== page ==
Exceptional Grade One (1) 8 Reale Coin From The Shipwreck Atocha
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Exceptional Grade One (1) 8 Reale Coin From The Shipwreck Atocha:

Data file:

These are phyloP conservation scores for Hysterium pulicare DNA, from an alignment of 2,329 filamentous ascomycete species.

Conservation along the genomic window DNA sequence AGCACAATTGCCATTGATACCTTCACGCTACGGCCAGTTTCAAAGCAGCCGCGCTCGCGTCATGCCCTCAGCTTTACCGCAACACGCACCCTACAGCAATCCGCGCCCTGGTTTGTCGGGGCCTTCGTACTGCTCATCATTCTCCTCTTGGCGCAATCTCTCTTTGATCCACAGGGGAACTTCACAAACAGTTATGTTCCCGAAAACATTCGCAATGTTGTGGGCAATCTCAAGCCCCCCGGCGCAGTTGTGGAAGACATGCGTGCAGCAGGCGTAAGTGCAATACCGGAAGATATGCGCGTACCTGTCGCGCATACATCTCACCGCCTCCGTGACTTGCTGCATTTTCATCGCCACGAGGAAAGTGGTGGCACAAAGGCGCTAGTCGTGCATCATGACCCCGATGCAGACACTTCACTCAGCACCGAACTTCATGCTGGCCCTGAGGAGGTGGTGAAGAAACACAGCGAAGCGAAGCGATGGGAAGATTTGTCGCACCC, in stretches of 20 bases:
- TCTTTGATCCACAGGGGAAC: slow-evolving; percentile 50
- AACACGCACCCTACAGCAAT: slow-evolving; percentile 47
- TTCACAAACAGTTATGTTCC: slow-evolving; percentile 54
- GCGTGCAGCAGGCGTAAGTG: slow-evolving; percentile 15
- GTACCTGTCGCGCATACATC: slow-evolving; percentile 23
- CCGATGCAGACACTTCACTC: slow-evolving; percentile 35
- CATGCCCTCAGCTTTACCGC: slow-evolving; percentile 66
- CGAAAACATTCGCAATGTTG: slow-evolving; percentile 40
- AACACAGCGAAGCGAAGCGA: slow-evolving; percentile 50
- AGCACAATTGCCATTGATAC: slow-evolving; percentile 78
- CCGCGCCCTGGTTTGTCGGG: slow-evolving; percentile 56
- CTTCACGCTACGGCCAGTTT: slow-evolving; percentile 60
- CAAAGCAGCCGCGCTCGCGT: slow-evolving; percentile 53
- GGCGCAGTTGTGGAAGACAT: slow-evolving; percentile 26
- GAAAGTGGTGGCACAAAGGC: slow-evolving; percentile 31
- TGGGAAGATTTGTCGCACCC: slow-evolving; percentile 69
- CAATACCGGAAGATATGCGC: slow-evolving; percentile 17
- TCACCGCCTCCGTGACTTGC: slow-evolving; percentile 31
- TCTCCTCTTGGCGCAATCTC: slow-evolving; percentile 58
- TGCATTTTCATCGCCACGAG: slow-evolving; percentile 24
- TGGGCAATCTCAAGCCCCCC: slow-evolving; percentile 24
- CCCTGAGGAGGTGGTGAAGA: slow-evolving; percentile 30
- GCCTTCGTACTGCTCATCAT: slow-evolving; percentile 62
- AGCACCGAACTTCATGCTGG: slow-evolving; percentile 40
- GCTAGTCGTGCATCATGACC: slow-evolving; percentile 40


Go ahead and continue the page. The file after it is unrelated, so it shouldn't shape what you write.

This coin is from the original Mel Fisher allocation of the Treasure distribution back in 1986-1987. These coins are the nicer of the grade one coins. The pictures tell it all with the high relief and solid striking. The coin comes with the Original C.O.A. from Treasure Salvors, Inc. Signed by Mel Fisher The 8 Reales Coin is in Silver, it is a grade (one) and quite collectible. Coin number# 86A-108294 Denomination: 8 Reales Reign: Philip III Assayer T Mint: Potosi Weight: 27.1 grams Grade (One) The heavily armed Nuestra Señora de Atocha sailed as Almirante, or rear guard, of the flota, following the others to prevent an attack from behind the fleet. For additional protection, she bore the name of the holiest of shrines in Madrid. She had been built for the Crown in Havana in 1620 and was rated at 550 tons, with an overall length of 112 feet, a beam of 34 feet and a draft of 14 feet. She carried square-rigged fore and mainmasts, and a lateen-rigged mizzenmast.Atocha would have had the high sterncastle, low waist and high forecastle of a typical early 17th century galeón. She had made only one previous voyage to Spain, during which her mainmast was burst, and had to be replaced. For the 1622 return voyage, Atocha was loaded with a cargo that is, today, almost beyond belief -- 24 tons of silver bullion in 1038 ingots, 180,00 pesos of silver coins, 582 copper ingots, 125 gold bars and discs, 350 chests of indigo, 525 bales of Tobacco, 20 bronze cannon and 1,200 pounds of worked silverware! To this can be added items being smuggled to avoid taxation, and unregistered jewelry and personal goods; all creating a treasure that could surely rival any other ever amassed. The Nuestra Señora de Atocha sank with 265 people onboard. Only five -- three sailors and two slaves -- survived by holding on to the stump of the mizzenmast, which was the only part of the wrecked galleon that remained above water. Rescuers tried to enter the drowned hulk, but found the hatches tightly battened. The water depth, at 55 feet, was to great to allow them to work to open her. They marked the site of her loss and moved on to rescue people and treasure from Santa Margarita and Nuestra Señora del Rosario, other ships also lost in the storm. On October 5th a second hurricane came through, and further destroyed the wreck of the Atocha. For the next 60 years, Spanish salvagers searched for the galleon, but they never found a trace. It seemed she was gone for good.